-Ashley March, Archives and Records Assistant

 

The Mystery of the Tolhurst Envelopes

We love a mystery at the British Postal Museum & Archive and the identity of the artist behind the illustrated ‘Tolhurst’ envelopes has intrigued us for years.

2014_0038_103

2014-0038/103

The first step in identifying the artist was to research the address to which the majority of the envelopes were sent: St Lawrence, Ernest Road, Hornchurch. Staff at Havering Museum, where a selection of the envelopes were recently displayed, found that the 1911 census showed the occupants as George, Amelia, Frederick and Amy Tolhurst. Frederick and George Tolhurst, father and son, were frequent recipients of the illustrated envelopes.

1911 census record, St Lawrence, Hornchurch

1911 census record, St Lawrence, Hornchurch

Locating the census record enabled the identification of all but one recipient: Vera. Vera received the majority of the illustrated envelopes in the collection, and the majority of Vera’s letters were sent to the Hornchurch address. However, she did not appear in the census record, nor could we find her in the birth records of the General Register Office, due to lack of information. Not put off, we used the information we had accumulated to construct a family tree.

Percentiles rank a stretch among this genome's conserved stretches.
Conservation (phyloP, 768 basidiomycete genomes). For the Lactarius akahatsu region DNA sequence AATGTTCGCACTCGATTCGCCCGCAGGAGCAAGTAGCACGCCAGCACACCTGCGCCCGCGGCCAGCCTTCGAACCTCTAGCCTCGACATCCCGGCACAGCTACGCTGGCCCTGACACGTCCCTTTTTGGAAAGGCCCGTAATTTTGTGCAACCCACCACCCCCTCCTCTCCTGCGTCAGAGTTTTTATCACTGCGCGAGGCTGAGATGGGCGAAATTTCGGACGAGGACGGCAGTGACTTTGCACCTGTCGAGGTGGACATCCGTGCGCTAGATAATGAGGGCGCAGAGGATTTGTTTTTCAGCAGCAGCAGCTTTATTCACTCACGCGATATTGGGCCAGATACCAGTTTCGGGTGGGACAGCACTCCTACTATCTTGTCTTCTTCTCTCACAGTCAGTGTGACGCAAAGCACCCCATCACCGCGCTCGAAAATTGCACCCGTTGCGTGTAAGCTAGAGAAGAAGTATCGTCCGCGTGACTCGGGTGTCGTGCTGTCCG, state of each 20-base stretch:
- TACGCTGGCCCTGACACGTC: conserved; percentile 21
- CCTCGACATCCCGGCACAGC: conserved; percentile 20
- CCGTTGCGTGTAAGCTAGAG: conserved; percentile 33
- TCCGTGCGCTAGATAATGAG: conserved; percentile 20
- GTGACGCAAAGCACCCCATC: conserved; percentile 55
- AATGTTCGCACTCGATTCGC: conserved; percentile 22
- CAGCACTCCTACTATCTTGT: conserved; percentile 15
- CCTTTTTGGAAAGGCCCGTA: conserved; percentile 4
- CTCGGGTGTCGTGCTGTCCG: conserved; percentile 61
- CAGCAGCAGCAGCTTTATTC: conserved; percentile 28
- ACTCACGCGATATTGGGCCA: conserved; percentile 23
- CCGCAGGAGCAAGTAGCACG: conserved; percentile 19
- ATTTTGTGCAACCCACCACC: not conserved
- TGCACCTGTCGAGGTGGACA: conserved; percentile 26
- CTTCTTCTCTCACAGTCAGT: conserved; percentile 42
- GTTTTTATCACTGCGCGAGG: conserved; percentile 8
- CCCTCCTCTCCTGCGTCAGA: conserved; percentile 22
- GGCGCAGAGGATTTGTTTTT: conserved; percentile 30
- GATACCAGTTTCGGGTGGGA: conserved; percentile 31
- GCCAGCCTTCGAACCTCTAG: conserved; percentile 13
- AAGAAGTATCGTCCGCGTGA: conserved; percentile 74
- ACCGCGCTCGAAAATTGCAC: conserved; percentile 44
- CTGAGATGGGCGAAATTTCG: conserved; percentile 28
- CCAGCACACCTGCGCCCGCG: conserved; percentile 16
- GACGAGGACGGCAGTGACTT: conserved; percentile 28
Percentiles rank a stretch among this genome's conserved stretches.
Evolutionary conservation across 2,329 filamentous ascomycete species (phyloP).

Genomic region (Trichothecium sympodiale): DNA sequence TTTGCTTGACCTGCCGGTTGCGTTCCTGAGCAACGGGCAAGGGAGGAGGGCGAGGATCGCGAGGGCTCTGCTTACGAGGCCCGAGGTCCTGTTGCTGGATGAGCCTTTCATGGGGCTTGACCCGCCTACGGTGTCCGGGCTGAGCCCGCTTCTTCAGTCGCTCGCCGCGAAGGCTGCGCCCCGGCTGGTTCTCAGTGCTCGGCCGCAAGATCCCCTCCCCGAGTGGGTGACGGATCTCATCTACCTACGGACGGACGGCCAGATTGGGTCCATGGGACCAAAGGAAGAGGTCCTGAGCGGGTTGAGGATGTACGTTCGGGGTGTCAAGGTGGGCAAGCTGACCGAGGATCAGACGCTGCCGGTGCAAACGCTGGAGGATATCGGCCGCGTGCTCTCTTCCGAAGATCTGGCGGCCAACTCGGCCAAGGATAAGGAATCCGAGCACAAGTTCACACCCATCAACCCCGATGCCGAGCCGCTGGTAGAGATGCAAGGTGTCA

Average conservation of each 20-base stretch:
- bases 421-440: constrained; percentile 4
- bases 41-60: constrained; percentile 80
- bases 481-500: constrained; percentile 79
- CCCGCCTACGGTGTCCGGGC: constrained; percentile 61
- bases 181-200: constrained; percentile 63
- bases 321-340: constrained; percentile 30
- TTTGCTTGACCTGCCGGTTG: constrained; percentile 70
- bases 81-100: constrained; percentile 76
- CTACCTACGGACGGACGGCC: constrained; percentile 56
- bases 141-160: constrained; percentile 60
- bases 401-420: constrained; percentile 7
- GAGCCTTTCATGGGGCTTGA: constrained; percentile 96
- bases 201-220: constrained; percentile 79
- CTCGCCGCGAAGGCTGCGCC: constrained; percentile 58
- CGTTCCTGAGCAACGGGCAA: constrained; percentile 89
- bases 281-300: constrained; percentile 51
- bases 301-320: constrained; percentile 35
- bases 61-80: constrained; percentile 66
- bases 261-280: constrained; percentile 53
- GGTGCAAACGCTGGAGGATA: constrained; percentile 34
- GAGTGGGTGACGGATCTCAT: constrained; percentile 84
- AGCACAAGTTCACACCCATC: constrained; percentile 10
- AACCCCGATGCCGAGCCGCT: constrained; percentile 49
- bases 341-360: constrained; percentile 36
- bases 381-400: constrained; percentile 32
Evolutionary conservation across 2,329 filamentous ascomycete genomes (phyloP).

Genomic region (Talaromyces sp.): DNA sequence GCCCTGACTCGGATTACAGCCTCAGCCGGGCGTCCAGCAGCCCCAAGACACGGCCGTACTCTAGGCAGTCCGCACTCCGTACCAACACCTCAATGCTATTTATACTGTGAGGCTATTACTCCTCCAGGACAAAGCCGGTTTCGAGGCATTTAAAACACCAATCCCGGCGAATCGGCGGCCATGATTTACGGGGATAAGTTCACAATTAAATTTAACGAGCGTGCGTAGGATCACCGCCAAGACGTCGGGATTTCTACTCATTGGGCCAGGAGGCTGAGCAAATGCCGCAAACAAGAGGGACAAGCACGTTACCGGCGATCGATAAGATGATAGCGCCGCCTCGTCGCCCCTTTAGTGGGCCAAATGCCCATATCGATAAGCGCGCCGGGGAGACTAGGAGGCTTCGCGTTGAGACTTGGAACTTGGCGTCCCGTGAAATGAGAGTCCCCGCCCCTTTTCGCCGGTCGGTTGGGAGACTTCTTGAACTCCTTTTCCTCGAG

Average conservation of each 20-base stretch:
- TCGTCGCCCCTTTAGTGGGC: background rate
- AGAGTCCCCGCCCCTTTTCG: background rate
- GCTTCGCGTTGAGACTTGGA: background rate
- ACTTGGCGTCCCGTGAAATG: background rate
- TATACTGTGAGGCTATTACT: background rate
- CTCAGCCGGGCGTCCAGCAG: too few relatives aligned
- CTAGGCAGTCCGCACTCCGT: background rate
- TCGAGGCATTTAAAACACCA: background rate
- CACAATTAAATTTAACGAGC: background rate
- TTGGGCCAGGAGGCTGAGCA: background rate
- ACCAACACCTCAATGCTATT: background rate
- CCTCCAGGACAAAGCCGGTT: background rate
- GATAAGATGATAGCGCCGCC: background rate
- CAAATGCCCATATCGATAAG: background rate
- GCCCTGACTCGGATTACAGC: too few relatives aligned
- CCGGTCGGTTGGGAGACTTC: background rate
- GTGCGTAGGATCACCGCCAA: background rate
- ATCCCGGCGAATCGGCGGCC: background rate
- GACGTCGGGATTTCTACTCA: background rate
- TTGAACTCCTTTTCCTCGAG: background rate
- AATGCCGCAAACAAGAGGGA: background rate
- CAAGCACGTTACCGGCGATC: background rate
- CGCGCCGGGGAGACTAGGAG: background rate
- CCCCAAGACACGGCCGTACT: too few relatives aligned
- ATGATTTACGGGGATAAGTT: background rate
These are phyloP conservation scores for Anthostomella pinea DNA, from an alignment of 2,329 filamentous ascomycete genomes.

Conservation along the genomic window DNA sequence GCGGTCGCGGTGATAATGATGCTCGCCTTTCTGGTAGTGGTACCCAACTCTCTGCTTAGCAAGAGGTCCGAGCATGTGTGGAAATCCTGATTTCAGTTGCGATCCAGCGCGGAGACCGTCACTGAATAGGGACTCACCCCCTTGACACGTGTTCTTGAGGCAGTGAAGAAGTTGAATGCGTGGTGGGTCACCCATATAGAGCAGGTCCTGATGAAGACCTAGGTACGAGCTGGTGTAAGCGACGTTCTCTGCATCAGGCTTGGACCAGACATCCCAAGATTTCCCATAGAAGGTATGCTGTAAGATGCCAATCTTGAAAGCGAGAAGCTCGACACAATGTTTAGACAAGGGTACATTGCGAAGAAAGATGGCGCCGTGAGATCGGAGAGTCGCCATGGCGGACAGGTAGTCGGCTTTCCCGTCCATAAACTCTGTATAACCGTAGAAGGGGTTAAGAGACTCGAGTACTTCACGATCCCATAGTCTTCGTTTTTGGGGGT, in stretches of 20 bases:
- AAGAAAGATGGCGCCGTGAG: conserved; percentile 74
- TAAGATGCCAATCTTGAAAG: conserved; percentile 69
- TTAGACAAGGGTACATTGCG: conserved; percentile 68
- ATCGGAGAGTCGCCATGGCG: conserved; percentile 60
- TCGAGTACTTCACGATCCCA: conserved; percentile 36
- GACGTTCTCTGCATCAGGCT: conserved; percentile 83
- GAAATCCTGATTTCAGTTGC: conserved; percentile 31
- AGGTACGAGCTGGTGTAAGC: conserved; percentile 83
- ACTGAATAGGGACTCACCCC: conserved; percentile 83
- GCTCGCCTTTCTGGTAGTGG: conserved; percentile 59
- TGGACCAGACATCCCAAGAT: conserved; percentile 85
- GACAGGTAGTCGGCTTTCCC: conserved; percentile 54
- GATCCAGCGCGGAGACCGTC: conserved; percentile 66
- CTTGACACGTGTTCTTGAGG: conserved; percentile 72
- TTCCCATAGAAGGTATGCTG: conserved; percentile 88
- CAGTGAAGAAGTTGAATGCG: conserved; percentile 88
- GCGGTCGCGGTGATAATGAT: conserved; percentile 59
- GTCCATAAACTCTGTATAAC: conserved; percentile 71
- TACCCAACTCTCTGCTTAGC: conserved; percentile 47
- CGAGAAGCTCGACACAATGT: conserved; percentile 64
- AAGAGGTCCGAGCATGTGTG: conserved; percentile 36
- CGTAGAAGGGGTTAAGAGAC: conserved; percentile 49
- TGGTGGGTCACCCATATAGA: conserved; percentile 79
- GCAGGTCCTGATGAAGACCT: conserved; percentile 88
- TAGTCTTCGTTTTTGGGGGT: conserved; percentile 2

Returning to the envelopes, we found a vital piece of information: the initials ‘FC’ or ‘FCT’ appeared in the corner of several illustrations. Using the family tree, we narrowed down the identity of the artist to Frederick Charles Tolhurst.

Tolhurst signature, 2014_0038_110

The artist’s initials

The identity of Vera continued to elude us, however. We considered whether Vera was a nickname, or perhaps an acronym, but we had no evidence to confirm either of these theories. We drew a step closer to the truth last week when we discovered a postcard which was addressed to Vera and signed ‘with love & kisses from your Mama & Papa’.

with love from mama and papa 2014_0038_112_back

The evidence that steered our search

We searched the birth index for Vera Tolhurst and identified a Vera Sylvia Tolhurst, born in 1908 in the district of Lambeth. A copy of the birth certificate arrived at the BPMA yesterday: listed as Vera’s father is Frederick Charles Tolhurst, and listed as his occupation is Lithographic Artist Journeyman. By 1911, Tolhurst’s occupation had changed to Trade Union Secretary, but his artistic talent was maintained in the mail art he frequently sent to his family.

A postcard from Tolhurst to Vera (2014_0038_112)

A postcard from Tolhurst to Vera (2014_0038_112)

I’ve been inspired by the Tolhurst envelopes to try my hand at mail art. Why don’t you have a go and let us know if they arrive by Tweeting @postalheritage using #mailart.